Pentagon officials likely will keep using for the foreseeable future a controversial war spending account that is exempt from federal budget caps, but with some new strings attached, Deputy Defense Secretary Robert Work said Tuesday.
Work kicked off the latest round of debate over the Overseas Contingency Operations, or OCO, account that was originally created last decade to pay for the wars in Afghanistan and Iraq.
“We’re going to have to have Overseas Contingency Operations funding for some time. That is in debate now,” Work said at the Council on Foreign Relations.
Work said DOD has three options for future of the OCO budget:
- Move the money into the base budget and increase the Pentagon’s top line budget cap;
- Move the money into the base budget and don’t increase the top line, a move Work said “really constrains us;” or
- Allow the OCO account to remain “and we’ll establish the rules to do it.”
“I believe that latter one is what we’re going to have to do,” Work said.
Placing stricter restrictions on how OCO money is spent likely means the spending account will remain in place, said Todd Harrison, senior fellow for defense budget studies at the Center for Strategic and Budgetary Assessments. “That is part of keeping it around long-term is changing the criteria for what counts as OCO.”
The Pentagon has requested $58.6 billion for war-related operations in fiscal year 2015. Of that, about $20 billion is going toward operations in Afghanistan. The rest is being spent on counterterrorism operations across the globe. And air strikes in Iraq and Syria, which are currently costing as much as $10 million a day, are being funded through the OCO accounts, according to Pentagon officials.
“[W]e are going to require additional funding from Congress as we go forward,” Defense Secretary Chuck Hagel said at a Pentagon briefing last week.
Secretary of Defense
Gordon Adams, analyst with the Stimson Center and a professor at American University, estimated that operations in Iraq and Syria could cost about $15 to $20 billion per year, should the U.S. military put a total of 3,000 soldiers on the ground.
Harrison, in a CSBA report released this week, estimates a high-end ground campaign involving 25,000 troops would cost up to $22 billion per year, though President Barack Obama has made clear that he doesn’t intend to send a large ground force into Iraq or Syria.
The Pentagon has been using OCO money, formally called the war supplemental, since 2006. While it mainly funded operations for the war, the money also paid for administrative functions and task forces stateside. Soon after Obama took office in 2009, DOD had started moving money for institutionalized war efforts back into the base budget. But that process has slowed in recent years, particularly due to the federal budget caps, since OCO is not subject to sequestration. Critics in Congress, and some budget analysts, have called the OCO account a slush fund, a characterization Harrison and others take issue with. “The money is being spent for legitimate military purposes, that’s not the question,” he said. “The question is: Is it actually related directly to operations in Afghanistan?”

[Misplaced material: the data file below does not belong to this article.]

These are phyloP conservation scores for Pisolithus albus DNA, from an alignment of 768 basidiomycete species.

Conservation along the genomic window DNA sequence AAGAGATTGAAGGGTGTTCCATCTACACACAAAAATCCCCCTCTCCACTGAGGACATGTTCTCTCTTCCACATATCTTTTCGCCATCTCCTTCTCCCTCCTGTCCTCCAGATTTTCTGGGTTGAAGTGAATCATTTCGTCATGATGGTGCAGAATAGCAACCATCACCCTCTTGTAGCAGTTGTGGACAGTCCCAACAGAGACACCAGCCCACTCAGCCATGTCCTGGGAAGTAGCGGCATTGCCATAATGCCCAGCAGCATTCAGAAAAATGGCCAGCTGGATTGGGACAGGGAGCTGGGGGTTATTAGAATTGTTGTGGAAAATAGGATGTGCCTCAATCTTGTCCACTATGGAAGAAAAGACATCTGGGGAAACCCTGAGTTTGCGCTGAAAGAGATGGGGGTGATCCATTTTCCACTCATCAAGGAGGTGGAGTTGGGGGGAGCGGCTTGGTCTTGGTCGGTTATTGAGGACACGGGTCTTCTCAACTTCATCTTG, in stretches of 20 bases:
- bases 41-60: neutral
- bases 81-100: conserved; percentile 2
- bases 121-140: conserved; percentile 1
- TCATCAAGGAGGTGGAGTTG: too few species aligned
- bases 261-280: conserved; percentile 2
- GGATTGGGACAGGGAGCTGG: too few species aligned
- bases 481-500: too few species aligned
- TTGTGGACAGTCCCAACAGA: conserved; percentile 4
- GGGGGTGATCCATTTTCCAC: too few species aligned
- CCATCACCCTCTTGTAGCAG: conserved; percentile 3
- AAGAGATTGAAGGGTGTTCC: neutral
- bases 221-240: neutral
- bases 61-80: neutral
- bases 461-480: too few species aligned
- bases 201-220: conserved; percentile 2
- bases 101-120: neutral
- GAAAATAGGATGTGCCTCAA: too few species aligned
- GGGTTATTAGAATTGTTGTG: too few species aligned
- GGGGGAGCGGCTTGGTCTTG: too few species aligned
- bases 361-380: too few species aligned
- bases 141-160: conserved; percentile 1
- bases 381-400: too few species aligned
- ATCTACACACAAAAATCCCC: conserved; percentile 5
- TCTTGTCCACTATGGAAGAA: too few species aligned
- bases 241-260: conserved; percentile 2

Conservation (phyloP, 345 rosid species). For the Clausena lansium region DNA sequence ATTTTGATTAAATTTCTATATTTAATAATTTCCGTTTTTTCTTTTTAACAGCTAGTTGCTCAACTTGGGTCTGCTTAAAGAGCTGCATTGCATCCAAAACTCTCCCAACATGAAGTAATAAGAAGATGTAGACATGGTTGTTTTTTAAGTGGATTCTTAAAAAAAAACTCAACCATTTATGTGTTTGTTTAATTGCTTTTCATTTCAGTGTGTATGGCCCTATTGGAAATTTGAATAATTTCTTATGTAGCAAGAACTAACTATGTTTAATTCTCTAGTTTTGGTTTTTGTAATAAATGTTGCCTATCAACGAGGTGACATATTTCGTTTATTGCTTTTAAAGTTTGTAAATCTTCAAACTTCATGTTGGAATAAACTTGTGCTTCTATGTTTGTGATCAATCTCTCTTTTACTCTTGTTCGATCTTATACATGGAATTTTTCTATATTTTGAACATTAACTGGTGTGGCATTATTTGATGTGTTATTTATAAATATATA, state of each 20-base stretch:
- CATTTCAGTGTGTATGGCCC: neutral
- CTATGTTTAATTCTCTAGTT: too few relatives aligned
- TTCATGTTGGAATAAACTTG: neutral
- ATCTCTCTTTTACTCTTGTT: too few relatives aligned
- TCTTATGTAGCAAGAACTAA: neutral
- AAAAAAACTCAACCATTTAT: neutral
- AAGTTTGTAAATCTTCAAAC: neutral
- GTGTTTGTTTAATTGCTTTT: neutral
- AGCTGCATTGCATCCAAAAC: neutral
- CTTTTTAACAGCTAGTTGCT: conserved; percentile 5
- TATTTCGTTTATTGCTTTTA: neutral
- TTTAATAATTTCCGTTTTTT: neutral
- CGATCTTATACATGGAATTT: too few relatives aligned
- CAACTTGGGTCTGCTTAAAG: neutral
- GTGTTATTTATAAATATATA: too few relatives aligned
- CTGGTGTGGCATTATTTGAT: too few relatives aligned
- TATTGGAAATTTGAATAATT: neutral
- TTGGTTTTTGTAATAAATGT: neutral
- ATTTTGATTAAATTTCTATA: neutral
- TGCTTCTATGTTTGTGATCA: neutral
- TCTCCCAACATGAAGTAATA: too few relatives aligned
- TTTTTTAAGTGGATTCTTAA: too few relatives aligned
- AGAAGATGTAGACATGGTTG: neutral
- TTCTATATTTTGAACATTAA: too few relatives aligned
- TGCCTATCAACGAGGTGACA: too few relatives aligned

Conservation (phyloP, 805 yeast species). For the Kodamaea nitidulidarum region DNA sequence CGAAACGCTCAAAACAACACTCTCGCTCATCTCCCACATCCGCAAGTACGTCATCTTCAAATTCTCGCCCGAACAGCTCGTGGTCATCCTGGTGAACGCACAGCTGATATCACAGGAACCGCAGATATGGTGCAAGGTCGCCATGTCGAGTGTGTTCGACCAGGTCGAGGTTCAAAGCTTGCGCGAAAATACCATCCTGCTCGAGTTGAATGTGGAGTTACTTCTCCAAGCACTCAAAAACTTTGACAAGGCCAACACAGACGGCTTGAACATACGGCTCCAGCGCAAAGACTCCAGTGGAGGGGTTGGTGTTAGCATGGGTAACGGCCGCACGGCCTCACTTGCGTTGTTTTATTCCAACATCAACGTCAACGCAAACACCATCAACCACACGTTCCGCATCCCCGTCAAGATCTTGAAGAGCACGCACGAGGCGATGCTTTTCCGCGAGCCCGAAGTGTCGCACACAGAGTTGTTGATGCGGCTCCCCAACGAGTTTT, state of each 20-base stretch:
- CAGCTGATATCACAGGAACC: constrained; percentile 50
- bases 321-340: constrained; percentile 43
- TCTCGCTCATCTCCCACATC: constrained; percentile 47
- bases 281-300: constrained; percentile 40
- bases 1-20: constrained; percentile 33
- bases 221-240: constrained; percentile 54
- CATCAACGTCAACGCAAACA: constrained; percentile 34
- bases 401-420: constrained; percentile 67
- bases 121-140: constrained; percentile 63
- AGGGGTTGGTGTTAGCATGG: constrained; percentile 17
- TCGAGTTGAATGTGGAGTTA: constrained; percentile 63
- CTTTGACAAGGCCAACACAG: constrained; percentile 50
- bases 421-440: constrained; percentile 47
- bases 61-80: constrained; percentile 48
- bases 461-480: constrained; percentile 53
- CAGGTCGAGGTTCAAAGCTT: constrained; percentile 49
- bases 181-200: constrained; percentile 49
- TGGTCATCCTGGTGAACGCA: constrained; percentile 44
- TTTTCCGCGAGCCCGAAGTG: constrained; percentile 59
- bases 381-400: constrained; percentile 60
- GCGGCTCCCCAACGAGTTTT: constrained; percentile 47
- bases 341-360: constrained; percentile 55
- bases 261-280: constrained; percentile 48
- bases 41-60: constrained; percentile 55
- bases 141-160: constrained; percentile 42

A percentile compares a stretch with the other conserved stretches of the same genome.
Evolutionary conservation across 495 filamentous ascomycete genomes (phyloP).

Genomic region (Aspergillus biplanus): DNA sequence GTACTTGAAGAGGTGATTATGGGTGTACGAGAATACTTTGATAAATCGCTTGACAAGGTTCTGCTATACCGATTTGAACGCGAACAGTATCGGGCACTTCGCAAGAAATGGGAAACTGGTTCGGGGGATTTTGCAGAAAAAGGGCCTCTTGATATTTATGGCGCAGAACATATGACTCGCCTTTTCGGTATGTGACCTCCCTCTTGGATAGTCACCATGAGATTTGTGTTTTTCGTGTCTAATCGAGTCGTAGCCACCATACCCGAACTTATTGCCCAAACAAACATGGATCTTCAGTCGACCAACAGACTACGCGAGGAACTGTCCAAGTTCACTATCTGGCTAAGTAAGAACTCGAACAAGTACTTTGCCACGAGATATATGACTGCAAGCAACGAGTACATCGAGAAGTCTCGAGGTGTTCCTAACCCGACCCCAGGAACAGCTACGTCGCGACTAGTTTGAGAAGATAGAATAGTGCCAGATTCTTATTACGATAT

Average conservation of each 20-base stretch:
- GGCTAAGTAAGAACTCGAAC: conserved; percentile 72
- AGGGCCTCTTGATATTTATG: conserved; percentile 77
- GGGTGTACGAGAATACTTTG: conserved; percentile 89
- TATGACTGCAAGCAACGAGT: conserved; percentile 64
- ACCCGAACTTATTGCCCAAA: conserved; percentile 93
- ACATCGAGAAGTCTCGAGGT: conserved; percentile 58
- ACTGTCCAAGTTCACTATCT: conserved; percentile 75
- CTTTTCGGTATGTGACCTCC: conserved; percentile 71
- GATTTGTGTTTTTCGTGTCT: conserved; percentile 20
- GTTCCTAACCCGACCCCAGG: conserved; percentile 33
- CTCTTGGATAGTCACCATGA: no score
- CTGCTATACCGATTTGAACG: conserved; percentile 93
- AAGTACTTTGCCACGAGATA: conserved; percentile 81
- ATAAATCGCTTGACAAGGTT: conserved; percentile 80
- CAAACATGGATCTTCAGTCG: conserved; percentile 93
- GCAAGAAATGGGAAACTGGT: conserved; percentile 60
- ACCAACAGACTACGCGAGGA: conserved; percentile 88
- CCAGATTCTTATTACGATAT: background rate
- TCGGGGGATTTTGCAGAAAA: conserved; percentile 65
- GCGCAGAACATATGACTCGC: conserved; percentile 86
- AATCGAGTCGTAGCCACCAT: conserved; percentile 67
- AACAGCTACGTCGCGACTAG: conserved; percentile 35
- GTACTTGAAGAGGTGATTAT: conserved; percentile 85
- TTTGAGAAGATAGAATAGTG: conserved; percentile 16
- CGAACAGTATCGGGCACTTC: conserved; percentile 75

At a House Budget Committee hearing in July, members from both sides of the political aisle criticized the Obama administration’s OCO request. House Budget Committee Chairman Paul Ryan, R-Wis., called the Obama administration’s OCO request “vague” and an “abuse of the OCO designation.” Most of the objections were against a new $5 billion counterterrorism account, which lawmakers said had unclear justification and amounted to a blank check.
But historically, Congress has rarely made any changes to the OCO request. In recent years, lawmakers have regularly backed the request so they would not appear weak on national security issues.
Work acknowledged that “there’s a lot of money in OCO that should probably be in the base budget.”
In 2010, the Obama administration put forth criteria that DOD should use for deciding whether an item should funded through the base budget or OCO. But the Pentagon has at times stretched the rules, critics say. For instance, DOD is not supposed to pay for personnel with OCO, however the Pentagon has asked Congress for $2.4 billion more in OCO funding for Army and Marine Corps end strength. They have also used the account and reprogramming to pay for upgrading of equipment coming when it returns from combat, which is also prohibited in the rules.
(Read More: Obama’s War Budget: ‘Slush Fund’ or the New Normal?)
The State Department and the Department of Homeland Security also have OCO funds. The White House, in its 2015 budget plan, proposed a government-wide $450 billion OCO spending cap between 2013 and 2021. Discounting money that has already been spent or allocated, $199 billion – or about $33 billion per year – would be left for 2016 through 2021. Considering the latest uptick in missions, the administration would likely need to increase that cap, Harrison said. But if Pentagon planners want to keep a global footprint, they will need funding above existing spending caps, Work argued. Plus there have been several high-profile, new missions since Pentagon officials built their 2015 budget, including helping contain the Ebola outbreak in Africa, supporting NATO allies in Eastern Europe against Russia and fighting the Islamic State militants in Iraq and Syria.
Deputy Secretary of Defense
“Right now we are able to execute the sustained operations against [the Islamic State] in both Iraq and Syria with the forces that were already forward,” Work said.
U.S. forces in the Middle East are “largely paid for in a combination of base budget and Overseas Contingency Operations” funds, he said.
“Right now, the cost for operations in Iraq are coming out of Overseas Contingency Operations,” Work said. “For the foreseeable future, we believe that is the case.”